The bladder changed shape depending on how much urine's in it. So it's kind of flat like a pancake in the pelvis and as the kidneys make urine, it rises up into the abdomen closer to your belly button, your umbilicus, almost like a football. Okay? And one thing that I think is really important to realize is that urine is made slowly over three to five hours. People say to me, "Well, I drink water Diane and I have to rush to the bathroom right away." Water's the trigger, the kidneys don't make urine that fast, so it really takes three to five hours.

Now these are just pictures of really looking at the bladder, the urethra, and the different structures in men and women. And I think we do have differences. It's important. The most important thing is that we have a shorter urethra as women, which some people believe that's why we have more urinary tract infections because the bacteria has just a short distance to travel to the bladder. Men have a long urethra and that's why they get more strictures and scarring maybe over time, especially if there's any surgery on the prostate. But basically we have differences in anatomy, but the bladder is the same really for men and women. There's no difference there. With us women though the uterus can push on the bladder. So if we have a baby in the uterus, it can push on the bladder, which is why pregnant women go to the bathroom more frequently.

If we have fibroids that may impact the bladder. The other thing that's important about the bladder is the rectums right behind that. So if I tell patients all the time, what is your bowel function? Do you have regular soft stools? If you have hard stools, if you strain to have a bowel movement, you basically are putting pressure on that bladder and some people tell me they leak if they have constipation. Now the other important thing about this picture is the structures of the sphincters, the sphincters are valves. We have an internal sphincter, which is more of a mechanism at the base of the bladder and we have an external sphincter. The external sphincter is voluntary and it is surrounded by the pelvic floor muscles and basically, it's always closed. So as the bladder fills up with urine, that internal sphincter is autonomic, which means we don't control it.

Our brain and our spinal cord, our nerves control it. That opens up as we get more urine in our bladder, but our external sphincter gets tighter because it's like a valve, it doesn't want to open up unless we say we are going to allow it to open up. So those sphincters are very important and this really talks to you about the sphincter and the pelvic floor muscles. The pelvic floor muscles are a supportive structure for that sphincter. And I explained to a patient is like, it's like keeping a garden hose, that's what the sphincter is like. It's a valve that keeps the urethra closed and the pelvic floor muscle hugs it. So when I teach patients about pelvic floor muscle exercises and what's going on if say they have stress incontinence is I tell them that sphincter is not tight and with increased pressure it's a little bit open and that's why they leak urine.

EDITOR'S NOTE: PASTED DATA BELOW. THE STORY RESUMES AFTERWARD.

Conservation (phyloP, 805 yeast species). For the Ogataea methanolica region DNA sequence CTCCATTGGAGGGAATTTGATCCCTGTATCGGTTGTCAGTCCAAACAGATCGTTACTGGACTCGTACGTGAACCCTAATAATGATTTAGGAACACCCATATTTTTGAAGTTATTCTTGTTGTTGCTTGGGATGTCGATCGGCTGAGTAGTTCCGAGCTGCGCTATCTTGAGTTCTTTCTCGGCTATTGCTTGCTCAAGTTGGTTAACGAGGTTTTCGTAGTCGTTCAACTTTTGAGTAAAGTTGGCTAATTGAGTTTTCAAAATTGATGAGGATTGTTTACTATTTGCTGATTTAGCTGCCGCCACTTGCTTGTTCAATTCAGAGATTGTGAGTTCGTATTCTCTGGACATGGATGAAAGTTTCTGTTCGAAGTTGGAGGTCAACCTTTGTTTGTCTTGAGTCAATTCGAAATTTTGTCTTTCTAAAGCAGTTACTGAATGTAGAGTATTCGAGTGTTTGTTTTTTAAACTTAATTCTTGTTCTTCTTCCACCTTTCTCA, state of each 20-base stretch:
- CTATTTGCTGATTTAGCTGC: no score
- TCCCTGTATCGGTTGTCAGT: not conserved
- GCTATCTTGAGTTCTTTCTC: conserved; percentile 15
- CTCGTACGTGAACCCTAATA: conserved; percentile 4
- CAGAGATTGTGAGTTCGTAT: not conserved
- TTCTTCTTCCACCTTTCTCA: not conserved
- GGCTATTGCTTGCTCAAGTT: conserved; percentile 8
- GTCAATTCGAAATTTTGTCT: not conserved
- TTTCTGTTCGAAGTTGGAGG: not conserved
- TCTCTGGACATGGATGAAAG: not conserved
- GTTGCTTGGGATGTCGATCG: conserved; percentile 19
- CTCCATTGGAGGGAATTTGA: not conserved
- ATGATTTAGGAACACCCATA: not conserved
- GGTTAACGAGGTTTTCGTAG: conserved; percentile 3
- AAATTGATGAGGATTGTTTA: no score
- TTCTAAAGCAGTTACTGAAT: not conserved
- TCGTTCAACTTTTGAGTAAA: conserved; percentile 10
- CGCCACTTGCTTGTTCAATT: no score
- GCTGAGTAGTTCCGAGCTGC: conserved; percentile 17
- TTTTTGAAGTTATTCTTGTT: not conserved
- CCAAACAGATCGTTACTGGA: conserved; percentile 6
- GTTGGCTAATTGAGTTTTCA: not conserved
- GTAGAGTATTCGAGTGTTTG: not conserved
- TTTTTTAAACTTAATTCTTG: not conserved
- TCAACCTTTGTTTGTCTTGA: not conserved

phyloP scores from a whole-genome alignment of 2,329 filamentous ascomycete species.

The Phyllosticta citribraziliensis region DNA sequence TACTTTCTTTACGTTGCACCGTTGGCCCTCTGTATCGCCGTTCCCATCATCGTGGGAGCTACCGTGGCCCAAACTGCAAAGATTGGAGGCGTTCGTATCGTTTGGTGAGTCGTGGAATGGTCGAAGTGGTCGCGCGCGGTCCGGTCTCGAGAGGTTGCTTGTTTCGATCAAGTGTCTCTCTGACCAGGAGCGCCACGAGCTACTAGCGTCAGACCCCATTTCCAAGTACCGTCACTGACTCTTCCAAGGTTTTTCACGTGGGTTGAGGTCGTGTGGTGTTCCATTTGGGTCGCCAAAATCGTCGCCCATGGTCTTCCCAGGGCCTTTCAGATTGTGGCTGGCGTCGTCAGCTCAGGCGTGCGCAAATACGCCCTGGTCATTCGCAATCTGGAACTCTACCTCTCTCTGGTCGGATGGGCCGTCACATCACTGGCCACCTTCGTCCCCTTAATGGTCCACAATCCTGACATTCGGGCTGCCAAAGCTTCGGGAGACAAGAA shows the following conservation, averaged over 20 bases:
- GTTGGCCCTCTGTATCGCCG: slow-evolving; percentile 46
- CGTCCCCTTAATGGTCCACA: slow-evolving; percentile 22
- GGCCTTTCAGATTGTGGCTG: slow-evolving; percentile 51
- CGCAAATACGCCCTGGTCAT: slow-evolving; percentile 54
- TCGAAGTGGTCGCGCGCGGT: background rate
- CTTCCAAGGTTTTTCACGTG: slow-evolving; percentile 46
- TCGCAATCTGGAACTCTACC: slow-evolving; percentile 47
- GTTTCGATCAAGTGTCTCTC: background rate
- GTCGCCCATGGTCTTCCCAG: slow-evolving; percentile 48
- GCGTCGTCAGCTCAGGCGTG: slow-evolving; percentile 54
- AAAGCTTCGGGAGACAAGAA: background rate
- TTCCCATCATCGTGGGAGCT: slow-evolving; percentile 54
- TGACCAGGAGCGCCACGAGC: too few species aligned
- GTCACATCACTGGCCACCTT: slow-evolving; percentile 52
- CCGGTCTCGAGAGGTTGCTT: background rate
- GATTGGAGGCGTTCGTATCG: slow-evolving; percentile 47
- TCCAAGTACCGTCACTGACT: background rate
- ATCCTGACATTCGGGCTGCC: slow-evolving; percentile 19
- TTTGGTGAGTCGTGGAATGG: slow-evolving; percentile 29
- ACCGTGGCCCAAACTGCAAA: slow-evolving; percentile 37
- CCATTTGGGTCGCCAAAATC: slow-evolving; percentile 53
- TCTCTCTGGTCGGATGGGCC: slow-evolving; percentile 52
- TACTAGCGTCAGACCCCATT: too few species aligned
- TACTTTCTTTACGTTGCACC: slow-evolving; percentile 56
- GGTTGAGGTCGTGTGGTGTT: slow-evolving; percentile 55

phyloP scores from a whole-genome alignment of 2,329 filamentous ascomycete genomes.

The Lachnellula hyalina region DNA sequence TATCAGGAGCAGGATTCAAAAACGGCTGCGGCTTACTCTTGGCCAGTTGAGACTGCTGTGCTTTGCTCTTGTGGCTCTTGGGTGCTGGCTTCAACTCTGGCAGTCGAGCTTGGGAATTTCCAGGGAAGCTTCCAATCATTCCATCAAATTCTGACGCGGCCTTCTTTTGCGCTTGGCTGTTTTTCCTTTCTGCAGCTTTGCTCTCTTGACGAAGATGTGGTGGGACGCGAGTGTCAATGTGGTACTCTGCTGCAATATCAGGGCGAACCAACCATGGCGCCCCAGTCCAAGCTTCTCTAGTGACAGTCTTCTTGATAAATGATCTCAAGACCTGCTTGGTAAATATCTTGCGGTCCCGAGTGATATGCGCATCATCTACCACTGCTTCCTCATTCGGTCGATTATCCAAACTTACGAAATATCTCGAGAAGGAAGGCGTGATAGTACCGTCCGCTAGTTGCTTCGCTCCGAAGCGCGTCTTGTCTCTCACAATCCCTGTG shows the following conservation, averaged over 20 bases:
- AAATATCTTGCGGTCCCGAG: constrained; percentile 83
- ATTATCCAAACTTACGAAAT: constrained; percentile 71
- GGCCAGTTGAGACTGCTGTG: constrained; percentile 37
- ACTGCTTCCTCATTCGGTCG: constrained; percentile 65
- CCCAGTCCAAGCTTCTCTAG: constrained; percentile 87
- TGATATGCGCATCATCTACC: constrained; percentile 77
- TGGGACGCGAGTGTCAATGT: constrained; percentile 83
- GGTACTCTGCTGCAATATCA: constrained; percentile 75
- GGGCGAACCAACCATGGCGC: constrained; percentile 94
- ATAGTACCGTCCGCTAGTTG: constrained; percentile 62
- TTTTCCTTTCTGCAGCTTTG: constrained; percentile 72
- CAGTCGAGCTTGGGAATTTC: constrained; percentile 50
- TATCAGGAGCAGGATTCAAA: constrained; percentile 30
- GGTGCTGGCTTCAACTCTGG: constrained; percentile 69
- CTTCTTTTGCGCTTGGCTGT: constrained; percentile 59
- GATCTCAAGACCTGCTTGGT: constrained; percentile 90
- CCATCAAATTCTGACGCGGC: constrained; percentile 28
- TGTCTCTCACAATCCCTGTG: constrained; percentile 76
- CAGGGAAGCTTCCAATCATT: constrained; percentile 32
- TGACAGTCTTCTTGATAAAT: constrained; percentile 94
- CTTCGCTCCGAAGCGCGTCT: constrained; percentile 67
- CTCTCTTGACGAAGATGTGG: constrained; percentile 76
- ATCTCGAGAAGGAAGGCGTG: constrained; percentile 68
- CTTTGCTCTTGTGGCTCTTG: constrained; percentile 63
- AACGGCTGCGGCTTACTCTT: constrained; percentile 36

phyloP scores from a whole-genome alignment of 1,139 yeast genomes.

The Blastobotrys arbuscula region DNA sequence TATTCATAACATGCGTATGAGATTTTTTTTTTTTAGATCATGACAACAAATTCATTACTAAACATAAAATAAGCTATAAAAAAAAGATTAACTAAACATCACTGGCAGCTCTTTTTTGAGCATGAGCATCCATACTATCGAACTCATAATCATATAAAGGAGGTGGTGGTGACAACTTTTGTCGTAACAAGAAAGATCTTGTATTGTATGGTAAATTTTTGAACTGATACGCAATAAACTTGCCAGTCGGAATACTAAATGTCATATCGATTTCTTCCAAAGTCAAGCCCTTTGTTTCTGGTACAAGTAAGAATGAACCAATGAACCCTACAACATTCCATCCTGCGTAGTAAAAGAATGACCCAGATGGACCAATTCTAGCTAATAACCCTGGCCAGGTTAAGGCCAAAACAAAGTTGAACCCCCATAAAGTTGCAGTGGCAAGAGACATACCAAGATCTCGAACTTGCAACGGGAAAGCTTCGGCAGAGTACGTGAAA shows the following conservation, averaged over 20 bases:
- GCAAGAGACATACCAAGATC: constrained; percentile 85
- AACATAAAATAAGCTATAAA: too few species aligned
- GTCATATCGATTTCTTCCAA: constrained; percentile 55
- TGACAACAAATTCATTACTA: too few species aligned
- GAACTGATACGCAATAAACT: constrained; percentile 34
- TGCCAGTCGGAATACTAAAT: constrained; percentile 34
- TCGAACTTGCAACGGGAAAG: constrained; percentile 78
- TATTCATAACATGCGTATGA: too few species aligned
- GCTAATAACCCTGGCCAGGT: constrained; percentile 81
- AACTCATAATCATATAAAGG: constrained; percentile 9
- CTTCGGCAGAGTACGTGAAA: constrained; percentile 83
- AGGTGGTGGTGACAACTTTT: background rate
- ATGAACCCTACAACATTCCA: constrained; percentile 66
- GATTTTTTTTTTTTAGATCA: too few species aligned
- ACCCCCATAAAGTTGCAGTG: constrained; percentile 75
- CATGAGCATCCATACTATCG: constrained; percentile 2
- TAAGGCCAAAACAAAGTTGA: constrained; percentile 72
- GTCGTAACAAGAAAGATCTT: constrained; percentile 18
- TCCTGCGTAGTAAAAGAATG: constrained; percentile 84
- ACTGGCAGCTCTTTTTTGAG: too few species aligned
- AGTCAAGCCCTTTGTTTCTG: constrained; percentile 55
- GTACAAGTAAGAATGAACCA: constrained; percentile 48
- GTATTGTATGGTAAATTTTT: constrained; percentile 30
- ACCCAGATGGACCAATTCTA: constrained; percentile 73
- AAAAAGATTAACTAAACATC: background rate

And basically the norm is the sphincter has static tone, which means that the sphincter is tight at rest, it's contracted at rest, we don't have to do it and the pelvic floor muscle hugs it. When we go to the bathroom without thinking, women should sit, relax the pelvic floor, which opens that valve, that's sphincter. Men stand and use abdominal force and they open the valve by relaxing the pelvic floor. So that's a person with good bladder control should not leak urine and also sphincter control.

Now the pelvic floor muscles, I've mentioned them and they're called the pelvic floor muscles because they're in the floor of the pelvis. So the point is that they are a supportive structure. They go from the front to the back, so they attach the pelvic bone, the front, they sling around the rectum and come back around and the end is attached to the pelvic bone.

Think of it like a hammock, okay, they surround the urinary sphincter and they surround the rectal sphincter. There is also an internal and external rectal sphincter. That's why we don't lose stool, okay, because that sphincter, that valve keeps the stool in until we want to defecate. Okay? The pelvic floor muscles are under voluntary control and they have a major role in keeping us with control of our bladder. They keep us controlled and that's really important and that's why with aging, say with vaginal delivery, those muscles may weaken. That's why we see a change with bladder control. And these are just two pictures that kind of show you sideways what the whole pelvis looks like With women, you can see that that uterus is really sitting right on the bladder there and the pelvic floor as it slings around the rectum and the fact that it's supportive.